9. 9. Fundchain 2016 Blockchain Research Initiative for the Fund Industry 10 participants from Fund Industry University of Luxembourg 1 startup 4 Blockchain trainings 7 workshops 1 two-days hackathon 2 1 Blockchain Proof of Concept “SmartTA” running on a 10-node private Ethereum Blockchain 1 White Paper covering business and technical challenges and perspectives 1 regulation study Presentation to the regulator - CSSF
  10. 10. Fundchain 2016 Proof of Concept: SmartTA
  11. 11. Fundchain 2016
  12. 12. The distribution value chain counts many intermediaries between final investors and asset managers that increase the cost of distribution Investor Asset ManagerTransfer AgentDistributor Fund platform Custodians • Perform AML/KYC • Advise investors on products • Sell products • Transmit fund documentation • Advise on fund selection • Order routing, clearing and settlement • Deliver market Intelligence • Compute and collect inducements • Collect cash from investors and make payments • Perform reconciliations with TA orders • Safe-keep fund assets • Perform oversight on fund flows • Perform AML/KYD • Collect orders • Update the register of shareholders • Perform corporate actions The current model will significantly evolve in the next years with the implementation of Mifid II and the need for Asset Managers to reduce operational costs Clearing & Settlement House • Wire cash from investors FundsDLT
  13. 13. MIFID II is disrupting the whole fund distribution business model Distributors • Might close the open architecture model and only offer in-house products to continue perceiving inducements • Create FoFs to replace inducements by management fees • IFAs will charge an upfront fee to end investors Retail investors • Might end up losing their IFAs as they won't be profitable anymore • Become self-directed investor as they do not wish to pay an upfront fee • Otherwise limit its portfolio to one brand/asset manager • Expected to use more D2C platforms Fund managers • Challenging to distribute funds for independent fund houses as distributors are likely to favor in- house products • Start directly targeting end investors • Develop tools to help distributors selling their products MIFID II Distribution platforms • Platforms will lose their principal source of revenue: Inducements • No clear new business case FundsDLT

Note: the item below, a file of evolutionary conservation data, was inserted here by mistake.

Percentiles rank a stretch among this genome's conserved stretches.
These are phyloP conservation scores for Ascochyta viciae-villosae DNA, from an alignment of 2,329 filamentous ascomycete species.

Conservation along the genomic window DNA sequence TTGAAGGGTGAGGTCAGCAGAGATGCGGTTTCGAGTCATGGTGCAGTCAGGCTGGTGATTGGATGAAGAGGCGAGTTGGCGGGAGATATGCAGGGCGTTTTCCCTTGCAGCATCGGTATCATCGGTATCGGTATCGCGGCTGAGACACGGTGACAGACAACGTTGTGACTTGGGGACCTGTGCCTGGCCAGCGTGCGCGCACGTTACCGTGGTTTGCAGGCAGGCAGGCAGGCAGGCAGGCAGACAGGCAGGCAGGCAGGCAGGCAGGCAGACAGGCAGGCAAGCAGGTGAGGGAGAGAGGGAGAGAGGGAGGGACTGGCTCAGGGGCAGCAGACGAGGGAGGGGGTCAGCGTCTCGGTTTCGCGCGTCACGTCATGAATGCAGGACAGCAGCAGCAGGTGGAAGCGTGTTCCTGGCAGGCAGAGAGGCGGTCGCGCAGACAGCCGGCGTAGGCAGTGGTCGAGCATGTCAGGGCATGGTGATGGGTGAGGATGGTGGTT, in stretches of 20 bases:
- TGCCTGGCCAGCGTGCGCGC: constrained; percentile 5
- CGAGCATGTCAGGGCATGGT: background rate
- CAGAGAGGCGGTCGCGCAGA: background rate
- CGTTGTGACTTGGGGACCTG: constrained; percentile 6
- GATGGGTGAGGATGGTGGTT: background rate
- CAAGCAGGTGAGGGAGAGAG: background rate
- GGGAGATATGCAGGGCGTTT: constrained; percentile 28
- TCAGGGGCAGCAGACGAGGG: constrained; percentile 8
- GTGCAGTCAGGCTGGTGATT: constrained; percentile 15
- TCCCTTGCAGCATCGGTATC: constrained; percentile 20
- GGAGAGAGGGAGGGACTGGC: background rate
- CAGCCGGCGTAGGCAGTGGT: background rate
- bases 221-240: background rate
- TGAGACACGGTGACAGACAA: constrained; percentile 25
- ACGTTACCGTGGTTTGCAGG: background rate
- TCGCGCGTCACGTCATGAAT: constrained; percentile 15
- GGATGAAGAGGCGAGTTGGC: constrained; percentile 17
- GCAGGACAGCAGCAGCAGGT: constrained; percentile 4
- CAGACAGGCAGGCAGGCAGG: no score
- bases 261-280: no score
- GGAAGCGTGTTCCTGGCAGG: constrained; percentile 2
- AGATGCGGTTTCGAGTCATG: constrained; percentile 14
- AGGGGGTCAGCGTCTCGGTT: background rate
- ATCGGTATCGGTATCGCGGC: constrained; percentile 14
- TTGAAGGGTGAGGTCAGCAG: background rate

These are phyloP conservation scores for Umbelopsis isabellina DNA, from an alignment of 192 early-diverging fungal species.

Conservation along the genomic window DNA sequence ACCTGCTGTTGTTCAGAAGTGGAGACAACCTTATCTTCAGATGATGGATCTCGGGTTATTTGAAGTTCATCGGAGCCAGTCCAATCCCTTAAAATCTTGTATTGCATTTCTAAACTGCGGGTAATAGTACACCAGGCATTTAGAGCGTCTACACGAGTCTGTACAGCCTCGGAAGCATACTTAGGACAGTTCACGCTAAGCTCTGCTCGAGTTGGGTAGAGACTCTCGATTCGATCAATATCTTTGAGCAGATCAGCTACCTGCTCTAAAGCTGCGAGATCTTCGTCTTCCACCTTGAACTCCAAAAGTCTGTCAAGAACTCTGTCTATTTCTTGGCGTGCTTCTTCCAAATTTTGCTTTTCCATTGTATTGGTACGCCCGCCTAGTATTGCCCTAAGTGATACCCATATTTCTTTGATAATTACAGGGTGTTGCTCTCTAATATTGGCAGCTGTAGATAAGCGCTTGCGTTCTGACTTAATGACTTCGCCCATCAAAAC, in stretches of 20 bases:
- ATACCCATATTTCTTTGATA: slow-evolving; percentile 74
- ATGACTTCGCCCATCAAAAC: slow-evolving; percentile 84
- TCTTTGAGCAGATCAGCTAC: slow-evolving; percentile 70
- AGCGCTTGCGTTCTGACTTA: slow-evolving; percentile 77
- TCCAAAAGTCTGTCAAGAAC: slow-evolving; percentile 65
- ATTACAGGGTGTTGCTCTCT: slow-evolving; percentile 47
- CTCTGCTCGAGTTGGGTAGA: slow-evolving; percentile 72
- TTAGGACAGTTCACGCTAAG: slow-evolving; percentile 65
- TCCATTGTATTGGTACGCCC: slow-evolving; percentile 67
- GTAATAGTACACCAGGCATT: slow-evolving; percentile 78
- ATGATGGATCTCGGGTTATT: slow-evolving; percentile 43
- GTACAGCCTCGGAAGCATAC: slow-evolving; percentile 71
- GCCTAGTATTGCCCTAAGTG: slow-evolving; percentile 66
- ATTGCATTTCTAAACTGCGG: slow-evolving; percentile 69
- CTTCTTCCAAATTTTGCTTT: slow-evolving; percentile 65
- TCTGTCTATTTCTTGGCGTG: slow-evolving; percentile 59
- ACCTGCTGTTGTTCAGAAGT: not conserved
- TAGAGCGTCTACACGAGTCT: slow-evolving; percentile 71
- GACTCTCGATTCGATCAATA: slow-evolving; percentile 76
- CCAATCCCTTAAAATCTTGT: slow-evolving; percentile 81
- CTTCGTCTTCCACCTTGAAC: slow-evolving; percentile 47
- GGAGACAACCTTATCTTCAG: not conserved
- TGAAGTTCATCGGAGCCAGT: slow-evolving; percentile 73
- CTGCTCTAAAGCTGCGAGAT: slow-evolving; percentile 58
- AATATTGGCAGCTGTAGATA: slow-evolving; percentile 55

14. 14. FundsDLT
  15. 15. FundsDLT
  16. 16. Drivers and Hurdles for Blockchain Implementation Justin Chapman Senior Vice President, Global Head of Market Advocacy & Innovation Research, Northern Trust
  17. 17.  Cost reduction  Value-added capabilities  Risk reduction  New revenue opportunities  Prevention of lost business opportunities to smaller disruptors Drivers MEASURABLE ROI
  18. 18.  Industry standards  Multiple entities and ledger technologies  Regulatory and compliance challenges  Policy and governance  Technology operating at scale  Technical viability to be proven  Implementation  Costs  Integration with existing systems/operations  New vendors Hurdles
  19. 19. What Can My Firm Do to be Prepared for Blockchain?
  20. 20. Questions